The GPI tells us that the costs of transport accidents have been bouncing along with no discernable trend in a band between $4.5 billion and $6 billion per annum from the early 1970s. But the Australian Bureau of Statistics says that the road toll reached its high point in 1970 with 3,798 deaths. This equates to 30.4 per 100,000 people or 8 deaths per 10,000 cars. By 2003 the road toll had fallen to 1,633 people at a rate of 8.2 deaths per 100,000 people or 1.2 deaths per car (link here).
Somehow this spectacular improvement doesn’t make it into the GPI. The GPI methodology is simplified — as it must be. Simplifications are inevitable in any such exercise, but doubly so given the limited resources available for the GPI project. So reported transport deaths are taken and indexed by GDP.
Now the number of deaths are the product of the death rate and our population. So population growth has already been counted. So if GDP numbers are the appropriate figure by which to index costs (which is itself doubtful, but we will not consider this further here), the appropriate index is GDP per capita. The GPI’s use of GDP thus seems to effectively double count population growth.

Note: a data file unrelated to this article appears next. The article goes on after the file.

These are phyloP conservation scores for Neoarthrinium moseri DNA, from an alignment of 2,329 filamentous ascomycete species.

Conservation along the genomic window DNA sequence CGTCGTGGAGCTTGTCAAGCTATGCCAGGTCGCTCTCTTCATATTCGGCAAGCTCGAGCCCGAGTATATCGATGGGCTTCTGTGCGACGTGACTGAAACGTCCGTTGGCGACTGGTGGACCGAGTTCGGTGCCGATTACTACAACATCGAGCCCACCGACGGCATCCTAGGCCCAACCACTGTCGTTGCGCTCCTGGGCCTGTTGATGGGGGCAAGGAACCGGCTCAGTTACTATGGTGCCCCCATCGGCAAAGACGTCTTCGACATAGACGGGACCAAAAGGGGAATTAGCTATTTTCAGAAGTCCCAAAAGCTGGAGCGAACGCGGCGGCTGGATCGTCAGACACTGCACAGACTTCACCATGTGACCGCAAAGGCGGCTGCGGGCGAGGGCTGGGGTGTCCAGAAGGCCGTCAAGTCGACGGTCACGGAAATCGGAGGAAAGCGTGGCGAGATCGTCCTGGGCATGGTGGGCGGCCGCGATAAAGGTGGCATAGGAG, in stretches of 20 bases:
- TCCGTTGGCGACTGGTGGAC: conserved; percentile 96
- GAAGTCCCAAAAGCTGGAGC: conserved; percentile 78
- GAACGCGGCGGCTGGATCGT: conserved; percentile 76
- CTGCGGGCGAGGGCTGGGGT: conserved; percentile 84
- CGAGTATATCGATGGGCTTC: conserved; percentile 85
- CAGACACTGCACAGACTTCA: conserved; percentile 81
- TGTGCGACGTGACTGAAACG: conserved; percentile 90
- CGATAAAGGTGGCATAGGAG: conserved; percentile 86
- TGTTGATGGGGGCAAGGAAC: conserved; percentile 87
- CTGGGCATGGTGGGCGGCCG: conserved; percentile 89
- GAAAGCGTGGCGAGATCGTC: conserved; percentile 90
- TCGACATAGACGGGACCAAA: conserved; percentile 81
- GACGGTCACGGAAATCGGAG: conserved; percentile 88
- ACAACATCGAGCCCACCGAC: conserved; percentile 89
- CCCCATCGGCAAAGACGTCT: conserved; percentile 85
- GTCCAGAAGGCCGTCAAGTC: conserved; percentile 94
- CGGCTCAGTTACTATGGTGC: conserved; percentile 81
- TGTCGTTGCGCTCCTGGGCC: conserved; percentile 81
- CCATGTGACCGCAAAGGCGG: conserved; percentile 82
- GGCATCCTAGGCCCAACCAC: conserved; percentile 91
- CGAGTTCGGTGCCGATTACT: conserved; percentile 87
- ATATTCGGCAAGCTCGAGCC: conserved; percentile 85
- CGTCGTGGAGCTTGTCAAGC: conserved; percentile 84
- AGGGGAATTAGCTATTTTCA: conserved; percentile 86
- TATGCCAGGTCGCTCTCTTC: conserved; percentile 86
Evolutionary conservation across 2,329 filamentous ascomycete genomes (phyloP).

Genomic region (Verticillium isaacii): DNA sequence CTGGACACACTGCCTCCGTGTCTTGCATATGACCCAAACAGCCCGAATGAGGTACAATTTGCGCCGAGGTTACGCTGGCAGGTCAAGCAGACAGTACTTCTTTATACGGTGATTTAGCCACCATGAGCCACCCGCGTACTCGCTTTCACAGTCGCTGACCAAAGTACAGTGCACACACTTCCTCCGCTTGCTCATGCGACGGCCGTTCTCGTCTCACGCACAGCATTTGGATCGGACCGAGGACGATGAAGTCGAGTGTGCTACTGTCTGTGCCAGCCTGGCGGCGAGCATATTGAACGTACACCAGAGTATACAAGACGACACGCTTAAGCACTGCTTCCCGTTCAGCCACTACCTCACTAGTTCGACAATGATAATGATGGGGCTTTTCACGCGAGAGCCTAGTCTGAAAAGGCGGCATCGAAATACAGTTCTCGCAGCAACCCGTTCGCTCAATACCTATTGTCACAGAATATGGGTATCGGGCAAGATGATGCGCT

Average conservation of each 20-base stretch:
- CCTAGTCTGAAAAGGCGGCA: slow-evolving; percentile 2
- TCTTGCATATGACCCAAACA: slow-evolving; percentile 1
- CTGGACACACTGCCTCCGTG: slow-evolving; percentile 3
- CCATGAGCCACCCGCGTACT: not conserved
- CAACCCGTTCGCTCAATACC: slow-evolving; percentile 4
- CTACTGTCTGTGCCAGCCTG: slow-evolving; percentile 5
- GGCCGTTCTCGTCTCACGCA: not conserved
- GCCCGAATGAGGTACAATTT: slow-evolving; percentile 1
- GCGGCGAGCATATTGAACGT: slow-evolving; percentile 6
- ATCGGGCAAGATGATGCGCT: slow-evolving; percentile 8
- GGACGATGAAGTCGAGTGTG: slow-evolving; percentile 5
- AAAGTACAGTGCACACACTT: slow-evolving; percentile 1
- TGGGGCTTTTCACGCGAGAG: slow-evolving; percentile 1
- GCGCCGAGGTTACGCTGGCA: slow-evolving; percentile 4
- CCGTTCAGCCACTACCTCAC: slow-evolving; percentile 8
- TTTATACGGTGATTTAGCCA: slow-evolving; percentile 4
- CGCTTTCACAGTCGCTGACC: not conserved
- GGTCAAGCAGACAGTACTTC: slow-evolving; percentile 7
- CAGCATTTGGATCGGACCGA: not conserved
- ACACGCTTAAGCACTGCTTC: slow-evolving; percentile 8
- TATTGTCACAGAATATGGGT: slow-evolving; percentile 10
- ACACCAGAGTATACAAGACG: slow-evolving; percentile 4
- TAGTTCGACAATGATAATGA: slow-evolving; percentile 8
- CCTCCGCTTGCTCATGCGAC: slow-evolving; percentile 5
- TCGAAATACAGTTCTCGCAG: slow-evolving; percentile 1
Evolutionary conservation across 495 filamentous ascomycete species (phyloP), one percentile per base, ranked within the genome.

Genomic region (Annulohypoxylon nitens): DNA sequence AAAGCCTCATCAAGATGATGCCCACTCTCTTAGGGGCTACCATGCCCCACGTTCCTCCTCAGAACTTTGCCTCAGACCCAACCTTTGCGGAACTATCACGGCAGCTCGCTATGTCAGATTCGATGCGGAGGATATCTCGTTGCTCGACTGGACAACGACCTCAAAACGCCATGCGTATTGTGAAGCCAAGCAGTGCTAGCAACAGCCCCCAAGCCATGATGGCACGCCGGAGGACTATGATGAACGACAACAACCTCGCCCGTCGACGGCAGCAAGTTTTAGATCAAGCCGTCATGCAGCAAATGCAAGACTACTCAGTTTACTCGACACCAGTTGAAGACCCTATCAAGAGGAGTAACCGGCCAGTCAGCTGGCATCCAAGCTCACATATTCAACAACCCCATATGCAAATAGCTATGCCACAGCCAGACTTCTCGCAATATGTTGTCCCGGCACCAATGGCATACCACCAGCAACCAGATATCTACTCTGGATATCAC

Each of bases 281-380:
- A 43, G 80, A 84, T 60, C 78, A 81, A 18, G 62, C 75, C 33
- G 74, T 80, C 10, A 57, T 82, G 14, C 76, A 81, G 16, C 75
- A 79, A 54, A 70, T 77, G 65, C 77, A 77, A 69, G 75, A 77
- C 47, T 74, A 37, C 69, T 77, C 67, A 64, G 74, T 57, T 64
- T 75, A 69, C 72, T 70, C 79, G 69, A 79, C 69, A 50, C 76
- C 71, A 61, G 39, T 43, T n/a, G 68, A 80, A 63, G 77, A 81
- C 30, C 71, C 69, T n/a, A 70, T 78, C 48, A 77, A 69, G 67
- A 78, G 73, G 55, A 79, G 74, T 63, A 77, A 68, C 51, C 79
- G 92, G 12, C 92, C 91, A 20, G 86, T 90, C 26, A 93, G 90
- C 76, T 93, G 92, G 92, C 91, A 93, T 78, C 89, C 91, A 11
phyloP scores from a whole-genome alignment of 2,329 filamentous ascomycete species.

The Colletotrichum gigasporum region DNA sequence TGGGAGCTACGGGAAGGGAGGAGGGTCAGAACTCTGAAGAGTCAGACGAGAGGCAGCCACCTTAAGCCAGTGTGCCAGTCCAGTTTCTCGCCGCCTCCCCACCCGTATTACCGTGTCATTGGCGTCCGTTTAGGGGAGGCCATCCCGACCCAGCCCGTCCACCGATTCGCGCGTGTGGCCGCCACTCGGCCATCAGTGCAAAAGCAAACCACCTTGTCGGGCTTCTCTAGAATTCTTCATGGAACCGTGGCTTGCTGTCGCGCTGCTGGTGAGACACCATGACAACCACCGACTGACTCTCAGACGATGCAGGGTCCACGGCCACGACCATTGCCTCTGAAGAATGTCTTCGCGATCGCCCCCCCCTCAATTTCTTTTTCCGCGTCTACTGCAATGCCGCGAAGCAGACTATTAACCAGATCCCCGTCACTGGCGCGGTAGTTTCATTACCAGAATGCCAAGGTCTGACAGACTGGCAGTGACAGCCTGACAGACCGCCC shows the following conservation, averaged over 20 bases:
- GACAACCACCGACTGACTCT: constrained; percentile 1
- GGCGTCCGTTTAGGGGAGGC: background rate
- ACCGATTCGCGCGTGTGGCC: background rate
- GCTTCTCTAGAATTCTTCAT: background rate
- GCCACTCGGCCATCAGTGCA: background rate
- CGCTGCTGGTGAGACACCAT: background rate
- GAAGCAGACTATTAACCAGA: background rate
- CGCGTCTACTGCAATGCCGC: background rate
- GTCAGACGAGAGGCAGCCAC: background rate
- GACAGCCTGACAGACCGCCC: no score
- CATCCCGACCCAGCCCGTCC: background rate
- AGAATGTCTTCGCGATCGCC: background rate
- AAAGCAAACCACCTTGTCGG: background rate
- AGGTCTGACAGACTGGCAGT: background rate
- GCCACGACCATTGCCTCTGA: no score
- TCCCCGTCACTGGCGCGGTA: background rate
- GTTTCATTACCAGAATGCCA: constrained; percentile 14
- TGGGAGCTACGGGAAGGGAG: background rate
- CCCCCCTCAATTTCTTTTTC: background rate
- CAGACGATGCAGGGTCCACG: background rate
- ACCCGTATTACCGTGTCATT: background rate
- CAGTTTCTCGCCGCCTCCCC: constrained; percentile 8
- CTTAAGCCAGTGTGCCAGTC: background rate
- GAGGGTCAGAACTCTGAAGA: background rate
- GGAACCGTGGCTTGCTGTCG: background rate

Over a few decades this makes quite a difference. Whether it’s the whole explanation for the disparity between the GPI and the ABS versions of reality I don’t know. But the dose is repeated, and indeed exacerbated in the next column.
Industrial accidents have also been steadily falling for a substantial period. The methodology in the GPI simply takes a figure for such costs in 1992-93 and indexes it by the size of the labour market and by GDP. Thus in addition to removing the effect of improved accident and injury rates, population growth again gets double counted, once as labour market growth and again as that part of the GDP attributable to population growth.
Thanks to Clive Hamilton, Richard Denniss, and Ian Castles for helpful comments on earlier drafts. Mistakes of fact or interpretation that remain are those of the author.